Despite some initial ISGS successes in the Malian Gourma, JNIM has now regained control over almost the entirety of this area. In northern Burkina Faso, JNIM even managed to increase its reach further as it chased the ISGS from some of their traditional strongholds in the Soum province.
ISGS militants have fled from central Mali towards the Mauritanian border (Nampala), or further southeast towards the Burkina Faso/Niger border. According to local reports, ISGS is currently sending some reinforcements from Tillabéri (Niger) not so much to fight, but rather to advise militants on a comeback strategy.
Implications for the G5 Sahel Forces
The infighting, however, could have an impact on jihadist operations against local and foreign troops in the Sahel, where both groups have significantly stepped up attacks since last year.
Read Next: ISIS & Al-Qaeda fight it out in the Sahel as security forces hammer both
Although the French-led forces might benefit from the clashes between ISGS and JNIM as they lead to the weakening of both of the groups, a boomerang effect might also occur. In a competition to prove their credentials, ISGS and JNIM are likely to step up their attacks. The talks between JNIM and the Malian government might also stall, as a result of the intensified conflict.
On 3 June 2020, French forces killed Algerian national Abdelmalek Droukdel, the head of al-Qaeda in the Islamic Maghreb (AQIM), in a raid in northern Mali. Three jihadist leaders now loom large over the central Sahel: Iyad Ag Ghaly and Amadou Koufa — who are both linked to al Qaeda — and Adnan Abou Walid Sahraoui, who leads the region’s Islamic State group.
On 30 June 2020, the heads of G5 Sahel countries (Mauritania, Chad, Niger, Mali, and Burkina Faso) met in the Mauritanian capital of Nouakchott. They discussed the need to intensify the fight against terrorism and to implement the roadmap adopted at the Pau Summit, which delineates a specific timetable for further operations, and the G5 Sahel Joint Action Plan.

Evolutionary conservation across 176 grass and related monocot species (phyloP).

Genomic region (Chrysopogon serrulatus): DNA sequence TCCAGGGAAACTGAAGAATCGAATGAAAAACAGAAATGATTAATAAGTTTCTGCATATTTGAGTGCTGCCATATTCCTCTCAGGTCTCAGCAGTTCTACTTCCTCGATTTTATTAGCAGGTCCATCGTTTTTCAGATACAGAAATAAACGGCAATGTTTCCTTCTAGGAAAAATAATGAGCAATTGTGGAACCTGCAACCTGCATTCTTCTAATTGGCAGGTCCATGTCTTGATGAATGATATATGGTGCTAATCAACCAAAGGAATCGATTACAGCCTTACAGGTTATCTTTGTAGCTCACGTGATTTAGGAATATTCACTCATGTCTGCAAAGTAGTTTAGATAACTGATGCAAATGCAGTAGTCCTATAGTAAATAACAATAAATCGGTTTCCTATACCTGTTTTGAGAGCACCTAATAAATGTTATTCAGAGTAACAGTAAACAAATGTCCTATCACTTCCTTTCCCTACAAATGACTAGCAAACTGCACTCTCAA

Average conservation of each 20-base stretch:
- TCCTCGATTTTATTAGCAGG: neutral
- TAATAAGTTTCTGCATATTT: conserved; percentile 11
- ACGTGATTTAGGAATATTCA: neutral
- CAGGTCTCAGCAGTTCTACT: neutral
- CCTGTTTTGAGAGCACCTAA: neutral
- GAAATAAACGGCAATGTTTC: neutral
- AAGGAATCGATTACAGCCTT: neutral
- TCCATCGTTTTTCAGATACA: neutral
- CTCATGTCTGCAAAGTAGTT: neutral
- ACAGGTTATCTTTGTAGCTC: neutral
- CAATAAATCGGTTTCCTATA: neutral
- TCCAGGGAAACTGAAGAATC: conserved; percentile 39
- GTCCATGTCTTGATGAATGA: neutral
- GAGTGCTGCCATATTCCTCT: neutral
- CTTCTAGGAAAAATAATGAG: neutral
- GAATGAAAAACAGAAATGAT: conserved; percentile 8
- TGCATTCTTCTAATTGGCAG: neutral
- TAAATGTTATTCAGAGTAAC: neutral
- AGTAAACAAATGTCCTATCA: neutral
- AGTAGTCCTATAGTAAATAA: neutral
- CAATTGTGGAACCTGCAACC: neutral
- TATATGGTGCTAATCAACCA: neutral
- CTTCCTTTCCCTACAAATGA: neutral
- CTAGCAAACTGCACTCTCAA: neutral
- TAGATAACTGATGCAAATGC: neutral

Further measures include the deployment of Task Force Takuba, of a contingent of 3,000 African Union soldiers, and of a British brigade that also deployed in 2020 to support the U.N. mission in Mali (MINSUMA).
Task Force Takuba is European military task force integrated into operation Barkhane, which will advise, assist, and accompany Malian Armed Forces, in coordination with G5 Sahel partners.
Additionally, violence in the Cabo Delgado region of Mozambique has escalated in recent months. There have been suggestions that South Africa could draft in its own recruits to fight the terrorists alongside troops from Mozambique and other members of the African Union. However, this draws the furry of the local Islamic State cell.
On 6 July 2020, IS vowed to bring a war to South Africa if it tries to get involved with its northeasterly neighbor. The insurgents have also taunted the government, saying that an orchestrated terror campaign would bring the country to its knees financially.
The Islamist insurgency in Mozambique is led by Ansar al-Sunna. It is staging increasingly sophisticated and destructive attacks on LNG facilities and government targets this year. The attacks are part of a three-year uprising in the country that has turned markedly more violent this year. Last year there were 660 deaths in 309 attacks, whereas, so far in 2020, 447 people have died in terrorist attacks in Mozambique — a higher rate since last year.
The tactics recently used by Ansar al-Sunna suggest a growing relationship with IS. Such tactics include launching small drones for position scouting, displaying IS flags during attacks, beheading victims, and kidnapping girls in the model of Nigeria’s Boko Haram. IS representatives took credit for some attacks in the country, as on 10 April 2020, when the private security company Dyck Advisor Group lost a helicopter.